Mining productivity slump?
Two recent Mining Industry reports paint an interesting, sometimes worrying, and somewhat contradictory picture of the immediate future of the Australian Mining Industry.
The first titled Productivity in mining – A case for broad transformation from Ernst & Young in collaboration with the University of Queensland has been much referenced by the media lately – for instance by the ABC, Mining Journal and Mining News. The report points to statistical evidence of a 50% drop in productivity in the industry over the past 10 years and argues that wholesale change is required to rectify this, rather than change targeted at isolated pain points (productivity constraints or bottlenecks).
The author of the report, Paul Mitchell (Ernst & Young's Global Mining & Metals Advisory Leader), highlights three particular factors in his video interview accompanying the report on Ernst & Young's website:
- Transformative change is required – not just point solutions
- Many solutions don't consider the whole of business – there is a need to understand the full business process and put in place solutions that work to deliver full business benefit
- Talent management – there is a big gap in management capability within the sector arising from the recent super-cycle, as it allowed employment of a less skilled workforce including management with little or no experience of leaner times.
The second report from ANZ, titled Phase III of Australia's Mining Boom claims that the mining boom is currently transitioning into the third phase of the mining boom – the Production Phase. This follows Phase I, characterised by sharply rising commodity prices, including iron ore and coal (the bulk commodities), which drove a sharp lift in Australia’s terms of trade, and Phase II, or the Investment Phase, which saw an enormous expansion in production capacity of these commodities, as well as in LNG. The paper further argues that the third phase is just beginning, as the extra capacity from the investment boom boosts the production and exports of Australia’s key commodities, and that the flow-on effects of the transition will include a reduced industry workforce size (by 50-75K over 2-3 years) and increased production and export volumes.
When labour productivity, resources investment and sector employment are mapped against the 3 mining boom phases (as illustrated in the above graph, which is an overlay of charts from the two papers mentioned) several factors become apparent.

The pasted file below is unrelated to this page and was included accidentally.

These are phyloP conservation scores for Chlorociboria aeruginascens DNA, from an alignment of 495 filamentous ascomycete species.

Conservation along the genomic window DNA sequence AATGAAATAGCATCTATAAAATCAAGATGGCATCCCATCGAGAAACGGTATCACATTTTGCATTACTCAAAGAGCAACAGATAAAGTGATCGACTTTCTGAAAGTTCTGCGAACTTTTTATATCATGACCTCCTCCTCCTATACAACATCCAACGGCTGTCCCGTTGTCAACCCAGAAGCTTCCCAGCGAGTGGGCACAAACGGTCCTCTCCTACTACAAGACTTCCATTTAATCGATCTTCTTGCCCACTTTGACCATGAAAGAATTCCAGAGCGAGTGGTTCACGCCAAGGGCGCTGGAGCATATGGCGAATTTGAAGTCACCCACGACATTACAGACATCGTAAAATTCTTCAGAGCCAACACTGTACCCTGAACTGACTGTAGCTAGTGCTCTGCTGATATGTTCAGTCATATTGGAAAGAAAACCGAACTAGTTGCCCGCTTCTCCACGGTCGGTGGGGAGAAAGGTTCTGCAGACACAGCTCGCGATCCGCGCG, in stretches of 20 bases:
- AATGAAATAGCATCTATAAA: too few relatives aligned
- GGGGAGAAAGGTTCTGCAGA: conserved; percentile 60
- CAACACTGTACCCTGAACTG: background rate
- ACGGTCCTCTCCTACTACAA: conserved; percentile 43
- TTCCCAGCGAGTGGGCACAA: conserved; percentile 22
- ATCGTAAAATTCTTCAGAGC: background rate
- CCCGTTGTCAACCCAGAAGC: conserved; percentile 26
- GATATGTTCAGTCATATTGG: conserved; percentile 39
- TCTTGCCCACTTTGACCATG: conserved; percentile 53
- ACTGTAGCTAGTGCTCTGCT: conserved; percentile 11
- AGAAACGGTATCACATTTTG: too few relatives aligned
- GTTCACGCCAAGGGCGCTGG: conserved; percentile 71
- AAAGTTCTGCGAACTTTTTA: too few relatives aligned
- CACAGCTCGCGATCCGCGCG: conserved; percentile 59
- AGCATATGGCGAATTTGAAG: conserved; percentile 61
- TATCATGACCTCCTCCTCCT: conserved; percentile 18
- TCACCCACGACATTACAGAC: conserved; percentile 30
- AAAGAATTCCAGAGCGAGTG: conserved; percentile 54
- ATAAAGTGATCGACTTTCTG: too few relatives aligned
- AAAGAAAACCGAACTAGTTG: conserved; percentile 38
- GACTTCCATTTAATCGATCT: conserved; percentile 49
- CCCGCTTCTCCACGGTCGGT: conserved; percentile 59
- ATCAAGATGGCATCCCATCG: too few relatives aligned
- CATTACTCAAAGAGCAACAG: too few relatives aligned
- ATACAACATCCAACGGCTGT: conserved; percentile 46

- The shift from Phase I to Phase II shows a natural decrease in productivity due to the industry's focus on ramping up capacity through project development, rather than production.
- Taking the Ernst & Young paper's call for broad transformation in concert with the ANZ paper's outlook for Phase III of the Mining Boom, a natural consequence of the shift from project development in Phase II to increased production in Phase III becomes apparent – reduced workforces combined with increased production will no doubt result in an upswing in productivity.
- The mining life cycle (exploration, project, production…) necessarily lags somewhat behind the bust to boom economic cycle, which tends to exacerbate the disconnection between the cycles and works to feed mismatching of supply and demand.
This cuts to the case raised by the Ernst & Young paper, that broad industry transformation is required… however by its very nature the industry isn't agile enough to achieve such transformation, particularly when whole of organisation transformation requires a certain type of corporate culture – generally one in which is change is mandated and managed from the top.
Such cultures are perhaps more prevalent in the mining industry amongst the majors (Tier I companies), however most Tier II/III organisational and operational structures don't support global change to this extent, particularly given that mine managers often have a great degree of autonomy in deciding how to manage their individual sites and that companies may employ a deliberate, though unstated, strategy of competition between operations to lift productivity and output.
In mining operations that are more locally focused and which rely to a greater extent on individuals within mine management to increase productivity, point solutions can have a significant impact, and are often the only means to increase productivity. Given that broad transformation may not be an option for many companies, and that targeted action to address specific pain points is more palatable, what form should these actions take?
For example, tech-savvy management in such situations is increasingly looking to data visualisation and analytics solutions to identify, assess and to some extent, remediate, such pain points.
Although the transition into Phase III of the mining boom will close the gap somewhat in the productivity deficit identified by Ernst & Young and the University of Queensland, there will undoubtedly still be a significant shortfall from the position enjoyed 10 years ago.
Identification of the "lost competencies" of mine/productivity management should be a priority for mining educators and researchers. Perhaps we should be asking, "what was being done 10 years ago that has been lost, and how can it be recovered?"